When two supervisors of a relatively new agent failed to inform a client that they were uninsured, despite being aware of the situation for months, the Insurance Council of British Columbia says they did not serve the client and did not place the client’s interests ahead of others.

“Council questioned why the licensee would direct the former licensee to remedy the situation in May 2021 when it became known that the policy in question had been outstanding since the end of September 2020. Additionally, the licensee did not communicate with the complainant until July 2021, when there was a wildfire situation in the area where the property required insurance. As the licensee was in a senior management position, one would expect that he would’ve rectified the situation himself. Council notes that placing insurance coverage is one of the fundamental aspects of a licensee’s role,” states the intended decision issued by the regulator in the case involving Jason David Wallace.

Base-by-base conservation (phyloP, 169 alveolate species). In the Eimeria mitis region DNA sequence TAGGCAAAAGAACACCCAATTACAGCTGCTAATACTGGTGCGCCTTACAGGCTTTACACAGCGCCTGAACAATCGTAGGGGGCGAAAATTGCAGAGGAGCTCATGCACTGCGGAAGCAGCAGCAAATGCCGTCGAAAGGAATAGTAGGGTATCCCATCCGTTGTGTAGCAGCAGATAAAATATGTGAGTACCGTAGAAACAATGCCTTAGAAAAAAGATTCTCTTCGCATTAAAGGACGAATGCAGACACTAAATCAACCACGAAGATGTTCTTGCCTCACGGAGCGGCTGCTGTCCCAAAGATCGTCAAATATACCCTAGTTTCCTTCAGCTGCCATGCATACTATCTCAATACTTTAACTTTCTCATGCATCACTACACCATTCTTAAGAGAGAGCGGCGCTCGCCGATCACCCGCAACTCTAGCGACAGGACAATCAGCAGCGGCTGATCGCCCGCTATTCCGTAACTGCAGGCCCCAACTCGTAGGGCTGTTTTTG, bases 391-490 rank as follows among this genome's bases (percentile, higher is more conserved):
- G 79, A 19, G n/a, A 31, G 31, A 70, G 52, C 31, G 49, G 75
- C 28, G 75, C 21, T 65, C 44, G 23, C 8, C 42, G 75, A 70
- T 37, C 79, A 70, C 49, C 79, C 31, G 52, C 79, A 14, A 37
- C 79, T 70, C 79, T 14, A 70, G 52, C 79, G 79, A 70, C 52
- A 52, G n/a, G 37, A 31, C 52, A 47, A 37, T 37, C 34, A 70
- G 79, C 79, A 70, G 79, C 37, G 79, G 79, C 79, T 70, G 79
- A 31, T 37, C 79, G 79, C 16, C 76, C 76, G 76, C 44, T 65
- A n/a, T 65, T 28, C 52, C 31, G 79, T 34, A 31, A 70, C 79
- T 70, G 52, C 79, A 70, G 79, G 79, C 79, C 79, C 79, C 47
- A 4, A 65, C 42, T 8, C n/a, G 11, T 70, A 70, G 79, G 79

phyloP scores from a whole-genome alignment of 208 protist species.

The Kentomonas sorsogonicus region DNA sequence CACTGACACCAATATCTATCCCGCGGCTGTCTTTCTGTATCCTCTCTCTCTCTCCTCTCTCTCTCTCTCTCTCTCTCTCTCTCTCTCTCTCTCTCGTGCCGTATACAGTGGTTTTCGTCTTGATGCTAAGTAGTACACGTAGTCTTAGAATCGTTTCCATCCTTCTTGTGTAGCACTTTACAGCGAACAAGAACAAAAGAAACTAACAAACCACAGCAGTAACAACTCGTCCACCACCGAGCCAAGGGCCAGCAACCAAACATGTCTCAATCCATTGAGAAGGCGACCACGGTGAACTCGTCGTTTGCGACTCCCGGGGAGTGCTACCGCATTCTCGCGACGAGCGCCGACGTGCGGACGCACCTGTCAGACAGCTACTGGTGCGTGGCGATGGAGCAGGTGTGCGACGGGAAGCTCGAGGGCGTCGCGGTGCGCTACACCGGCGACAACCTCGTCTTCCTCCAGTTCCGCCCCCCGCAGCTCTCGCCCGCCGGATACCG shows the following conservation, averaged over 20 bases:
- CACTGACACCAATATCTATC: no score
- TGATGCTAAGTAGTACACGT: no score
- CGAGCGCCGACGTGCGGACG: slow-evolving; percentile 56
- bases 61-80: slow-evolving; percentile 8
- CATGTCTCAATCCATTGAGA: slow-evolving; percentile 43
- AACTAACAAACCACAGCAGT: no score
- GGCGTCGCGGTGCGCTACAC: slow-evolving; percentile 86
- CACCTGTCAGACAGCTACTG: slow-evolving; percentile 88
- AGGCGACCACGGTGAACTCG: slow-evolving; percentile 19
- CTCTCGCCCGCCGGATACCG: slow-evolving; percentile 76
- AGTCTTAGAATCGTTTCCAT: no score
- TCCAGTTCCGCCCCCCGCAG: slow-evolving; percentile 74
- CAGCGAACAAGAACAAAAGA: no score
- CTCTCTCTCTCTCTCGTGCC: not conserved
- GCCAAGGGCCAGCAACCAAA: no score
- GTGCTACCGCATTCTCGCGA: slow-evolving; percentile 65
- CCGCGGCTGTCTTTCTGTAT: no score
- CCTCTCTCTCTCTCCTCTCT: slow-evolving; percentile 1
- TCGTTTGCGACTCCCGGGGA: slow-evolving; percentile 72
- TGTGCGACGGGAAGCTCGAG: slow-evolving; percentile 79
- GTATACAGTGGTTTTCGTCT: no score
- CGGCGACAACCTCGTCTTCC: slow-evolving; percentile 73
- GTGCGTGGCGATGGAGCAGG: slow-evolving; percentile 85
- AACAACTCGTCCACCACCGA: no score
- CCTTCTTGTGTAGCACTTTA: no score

Lack of communication 

Similar statements are found in the intended decision published for the junior agent’s direct supervisor, Donalee Joy Kelly. “When the licensee became aware that the policy was not in place, he should have notified the complainant of the situation. The lack of communication with the complainant is not in line with the usual practice of dealing with clients.” 

In separate decisions, both Kelly and Wallace were fined $3,000 each, assessed costs in the amount of $1,031.25 each and both were ordered to complete coursework including the Council Rules Course for general insurance and adjusters and the Nominee Responsibilities and Best Practice Course for General Insurance and Adjuster Nominees and Applicants.


Relatively new agent avoids client, receives $1,500 fine